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Advent IV

zelusdomustuae
✠ The Bishop’s Corner ✠
The weather as well as the feasts these days remind me of a favorite verse of Crashaw:

Welcome all wonders in one sight!
Eternity shut in a span;
Summer in winter, day in night
Heaven in earth and God in man.

So Sunday night for Our Lady’s Octave, “the city was surpliced in white.” The so beautiful heavy hanging snow, silent because it said it all, fell so thoughtfully after the last Mass, and closed the feast of the white robed Virgin Queen.

Our first snow. It was so beautiful I did not have the heart to draw the drapes and shut it out that night. Then came the cold, and very cold, and with it the dark. Never mind, light is coming! Last night at 11:19 or so we marked the Winter Solstice.

Ember Friday brought mild sun, which is promised us now for Christmas week. Excellent. Oh, there are some who’d like the picturesque white Christmas, but mellow late December days are a blessing from God for those who need to go over to Bethlehem, and Josephs who need to have everything in readiness. But Sunday night… Ah yes, remember the splendor of the hanging snow. It may come again, man’s bane and God’s gift, but one which melts in humble homage before the Mother and Child.

The Rorate Masses are done for the year, for the dew is about to drop down from the heavens above. Only a few souls showed, the regulars mostly, but how we were rewarded. Still, the daily Masses at their now pretty much fixed times draw a much better attendance than before. Christmas Octave has its own schedule, but at the regular times. Try to come, lest the angels’ song go unheard by men. Though the Little King loves it, every note of it, as does His Mother Queen.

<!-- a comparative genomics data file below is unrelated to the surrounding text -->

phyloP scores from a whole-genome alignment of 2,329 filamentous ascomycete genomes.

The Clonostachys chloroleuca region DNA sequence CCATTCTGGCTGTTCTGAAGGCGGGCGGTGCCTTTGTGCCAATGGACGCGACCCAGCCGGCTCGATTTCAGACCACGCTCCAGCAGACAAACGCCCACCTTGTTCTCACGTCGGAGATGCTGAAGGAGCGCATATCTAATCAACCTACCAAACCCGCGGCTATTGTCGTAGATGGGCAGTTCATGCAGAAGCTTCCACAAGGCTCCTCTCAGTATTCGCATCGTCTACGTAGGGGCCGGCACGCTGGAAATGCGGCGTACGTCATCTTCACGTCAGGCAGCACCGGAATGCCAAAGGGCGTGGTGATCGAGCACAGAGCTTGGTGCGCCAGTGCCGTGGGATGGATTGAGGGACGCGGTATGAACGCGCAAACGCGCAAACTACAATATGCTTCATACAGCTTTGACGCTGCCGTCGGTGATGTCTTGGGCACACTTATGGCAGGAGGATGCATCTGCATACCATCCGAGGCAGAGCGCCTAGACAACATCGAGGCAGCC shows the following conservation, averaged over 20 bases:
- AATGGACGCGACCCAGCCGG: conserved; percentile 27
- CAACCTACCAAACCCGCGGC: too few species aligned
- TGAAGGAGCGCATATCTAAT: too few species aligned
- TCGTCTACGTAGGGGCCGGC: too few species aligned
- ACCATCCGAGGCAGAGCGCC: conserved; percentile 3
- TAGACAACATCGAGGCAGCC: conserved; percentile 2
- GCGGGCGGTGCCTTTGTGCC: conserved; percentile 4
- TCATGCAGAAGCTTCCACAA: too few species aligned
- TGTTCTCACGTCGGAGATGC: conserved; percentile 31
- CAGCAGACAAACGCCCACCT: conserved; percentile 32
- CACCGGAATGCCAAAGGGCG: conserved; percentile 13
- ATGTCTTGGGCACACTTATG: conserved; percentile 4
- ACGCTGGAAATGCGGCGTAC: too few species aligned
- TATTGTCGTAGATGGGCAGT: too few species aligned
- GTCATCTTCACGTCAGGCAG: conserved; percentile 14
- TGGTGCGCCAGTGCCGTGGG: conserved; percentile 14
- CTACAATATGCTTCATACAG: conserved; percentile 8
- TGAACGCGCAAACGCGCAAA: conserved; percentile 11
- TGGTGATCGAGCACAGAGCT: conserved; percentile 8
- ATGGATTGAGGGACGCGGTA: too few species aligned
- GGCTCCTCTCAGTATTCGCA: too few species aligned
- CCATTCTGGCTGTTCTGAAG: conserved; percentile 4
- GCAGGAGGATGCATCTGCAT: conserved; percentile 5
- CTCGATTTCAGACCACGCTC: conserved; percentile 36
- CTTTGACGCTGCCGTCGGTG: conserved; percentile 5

Fr. Soliman of the Philippines writes that they maintained the ancient Catholic custom there of a novena of 4:30 AM! sung Rorate Masses. That means that the “Misa de Aquinaldo” requires Father to be up at 3:30 AM, like the monks of old. The intention of the Novena is always “For the Filipinos’ constancy in the Faith and the conservation of religion in these parts.” Excellent intention for today, and a beautiful devotion on the part of priest and people.

Fr. McGuire reports a good response to their new Milwaukee two Mass Sunday schedule. Fr. Lehtoranta will be again their “Christmas priest.” He is looking forward to Christmas vacation, as I am sure do all of our devoted teachers. But our students, well, I know they’ll miss it. As will I them. Miss Florence’s kindergarteners have been visiting me of late to offer one of their fresh baked chocolate chip cookie or a lovely Christmas drawing.

Fr. McKenna is always happy to be with us for Midnight Mass but early the next morning heads out to Grand Forks to bring them Christmas, a true Santa on his flying sleigh, offering the Gift of gifts. Fr. Caleb Sons, ordained only in June, is spending Christmas with us, and we are so happy to welcome him, as well as the return of Messers Thomas Ojeka and John Okerulu, our Nigerian seminarians.

Thanks to all of you who turned out yesterday to help us decorate the church, a work of loving art each year. Invite somebody to come. You never know. Don’t forget to come yourself, and celebrate the dearest day of the year, Christmas with Christ’s Mass.

If you’re coming to Midnight Mass, look lively when the opening procession with the Baby Jesus passes by. Have your fervent petitions ready. It is an hour of grace, as is the elevation of the Christmas Masses, and the Blessing of Benediction on Christmas morning.

May blessings galore be your gift for His Birth. He only asks your heart, someplace to place them, for He comes loaded down with gifts.

Merry Christmas!
–Bp. Dolan